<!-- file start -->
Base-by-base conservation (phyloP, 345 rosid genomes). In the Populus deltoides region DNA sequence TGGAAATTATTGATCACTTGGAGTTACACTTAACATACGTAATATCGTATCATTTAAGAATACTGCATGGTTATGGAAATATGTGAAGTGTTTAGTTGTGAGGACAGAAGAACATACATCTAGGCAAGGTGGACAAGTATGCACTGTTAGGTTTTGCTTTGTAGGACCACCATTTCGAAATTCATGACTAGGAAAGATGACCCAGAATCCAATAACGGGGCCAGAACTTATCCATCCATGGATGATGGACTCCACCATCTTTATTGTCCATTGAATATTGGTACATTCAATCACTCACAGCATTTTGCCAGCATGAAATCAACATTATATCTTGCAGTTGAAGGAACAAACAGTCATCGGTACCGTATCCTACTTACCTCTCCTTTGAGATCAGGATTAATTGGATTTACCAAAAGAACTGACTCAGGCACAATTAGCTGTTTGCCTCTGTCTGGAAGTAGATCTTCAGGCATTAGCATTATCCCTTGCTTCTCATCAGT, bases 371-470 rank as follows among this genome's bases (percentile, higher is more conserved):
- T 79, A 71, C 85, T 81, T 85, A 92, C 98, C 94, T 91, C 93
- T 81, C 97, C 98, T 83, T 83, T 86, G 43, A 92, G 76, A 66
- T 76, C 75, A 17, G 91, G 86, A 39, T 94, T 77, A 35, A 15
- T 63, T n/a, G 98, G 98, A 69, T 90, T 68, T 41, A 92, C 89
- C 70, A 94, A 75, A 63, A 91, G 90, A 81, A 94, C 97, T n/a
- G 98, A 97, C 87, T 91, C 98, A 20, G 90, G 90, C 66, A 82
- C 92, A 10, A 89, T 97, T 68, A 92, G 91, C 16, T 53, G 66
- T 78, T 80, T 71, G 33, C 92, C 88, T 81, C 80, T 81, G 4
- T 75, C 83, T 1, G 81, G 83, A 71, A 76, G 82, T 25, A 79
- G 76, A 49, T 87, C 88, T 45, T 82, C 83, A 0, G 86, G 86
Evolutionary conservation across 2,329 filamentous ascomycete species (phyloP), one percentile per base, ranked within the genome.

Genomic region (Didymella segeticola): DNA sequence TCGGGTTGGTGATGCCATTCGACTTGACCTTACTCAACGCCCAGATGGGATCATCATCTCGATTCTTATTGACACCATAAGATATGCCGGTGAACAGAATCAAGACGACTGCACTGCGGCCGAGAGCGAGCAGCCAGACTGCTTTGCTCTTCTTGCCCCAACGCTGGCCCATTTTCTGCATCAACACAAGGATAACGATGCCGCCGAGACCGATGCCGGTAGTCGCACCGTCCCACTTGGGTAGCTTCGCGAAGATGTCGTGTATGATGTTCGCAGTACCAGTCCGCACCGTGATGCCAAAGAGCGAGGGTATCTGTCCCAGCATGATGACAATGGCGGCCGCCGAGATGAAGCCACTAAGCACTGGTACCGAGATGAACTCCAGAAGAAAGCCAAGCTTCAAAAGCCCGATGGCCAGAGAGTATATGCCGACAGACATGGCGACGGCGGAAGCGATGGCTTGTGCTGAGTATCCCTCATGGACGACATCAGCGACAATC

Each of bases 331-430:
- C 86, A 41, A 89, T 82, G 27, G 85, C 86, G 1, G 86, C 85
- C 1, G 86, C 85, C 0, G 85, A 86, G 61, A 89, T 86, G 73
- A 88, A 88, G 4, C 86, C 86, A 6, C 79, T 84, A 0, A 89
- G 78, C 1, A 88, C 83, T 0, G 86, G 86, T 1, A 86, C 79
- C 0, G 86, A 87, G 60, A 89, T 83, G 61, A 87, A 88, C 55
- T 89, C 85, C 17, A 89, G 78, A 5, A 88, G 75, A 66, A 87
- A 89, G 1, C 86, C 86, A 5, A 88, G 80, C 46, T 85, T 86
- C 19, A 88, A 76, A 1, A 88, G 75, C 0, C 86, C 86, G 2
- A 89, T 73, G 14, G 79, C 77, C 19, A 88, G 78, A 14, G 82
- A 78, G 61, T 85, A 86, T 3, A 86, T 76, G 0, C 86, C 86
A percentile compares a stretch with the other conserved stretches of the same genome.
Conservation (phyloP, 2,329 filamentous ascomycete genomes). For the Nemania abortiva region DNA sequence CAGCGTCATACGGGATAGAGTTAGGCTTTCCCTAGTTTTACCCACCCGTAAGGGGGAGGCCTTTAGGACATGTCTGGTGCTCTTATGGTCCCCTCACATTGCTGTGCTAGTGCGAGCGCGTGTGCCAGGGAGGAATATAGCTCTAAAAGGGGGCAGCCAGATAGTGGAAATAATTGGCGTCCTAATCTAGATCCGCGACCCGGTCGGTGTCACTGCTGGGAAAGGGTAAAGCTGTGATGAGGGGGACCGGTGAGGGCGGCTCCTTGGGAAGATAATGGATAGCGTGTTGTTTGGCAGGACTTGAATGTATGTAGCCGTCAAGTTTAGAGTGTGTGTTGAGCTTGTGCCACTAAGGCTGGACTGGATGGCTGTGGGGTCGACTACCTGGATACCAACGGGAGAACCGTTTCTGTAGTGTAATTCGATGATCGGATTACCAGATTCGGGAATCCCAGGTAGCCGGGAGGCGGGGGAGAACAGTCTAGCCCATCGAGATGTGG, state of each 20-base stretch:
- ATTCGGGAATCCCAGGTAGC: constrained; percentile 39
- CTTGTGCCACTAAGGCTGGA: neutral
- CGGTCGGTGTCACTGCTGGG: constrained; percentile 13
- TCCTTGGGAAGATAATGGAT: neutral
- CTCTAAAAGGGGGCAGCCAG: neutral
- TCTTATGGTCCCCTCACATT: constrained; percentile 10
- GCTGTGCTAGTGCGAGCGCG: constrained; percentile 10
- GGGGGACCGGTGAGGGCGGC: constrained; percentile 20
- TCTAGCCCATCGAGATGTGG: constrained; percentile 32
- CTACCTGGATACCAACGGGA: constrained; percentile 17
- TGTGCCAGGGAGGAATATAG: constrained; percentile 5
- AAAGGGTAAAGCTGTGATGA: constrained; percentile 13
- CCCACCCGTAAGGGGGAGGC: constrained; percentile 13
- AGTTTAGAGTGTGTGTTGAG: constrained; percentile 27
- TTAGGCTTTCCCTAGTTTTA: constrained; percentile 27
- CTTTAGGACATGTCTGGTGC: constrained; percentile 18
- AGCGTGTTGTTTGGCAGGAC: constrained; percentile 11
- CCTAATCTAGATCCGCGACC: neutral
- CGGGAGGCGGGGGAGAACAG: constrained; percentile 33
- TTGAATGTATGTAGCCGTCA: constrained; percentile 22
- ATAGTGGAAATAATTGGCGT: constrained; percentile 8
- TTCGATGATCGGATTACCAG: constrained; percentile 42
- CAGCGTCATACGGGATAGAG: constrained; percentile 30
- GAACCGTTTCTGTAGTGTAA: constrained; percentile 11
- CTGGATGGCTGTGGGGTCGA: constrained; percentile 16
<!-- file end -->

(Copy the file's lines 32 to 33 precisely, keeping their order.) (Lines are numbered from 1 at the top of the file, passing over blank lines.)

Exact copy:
- TCTTATGGTCCCCTCACATT: constrained; percentile 10
- GCTGTGCTAGTGCGAGCGCG: constrained; percentile 10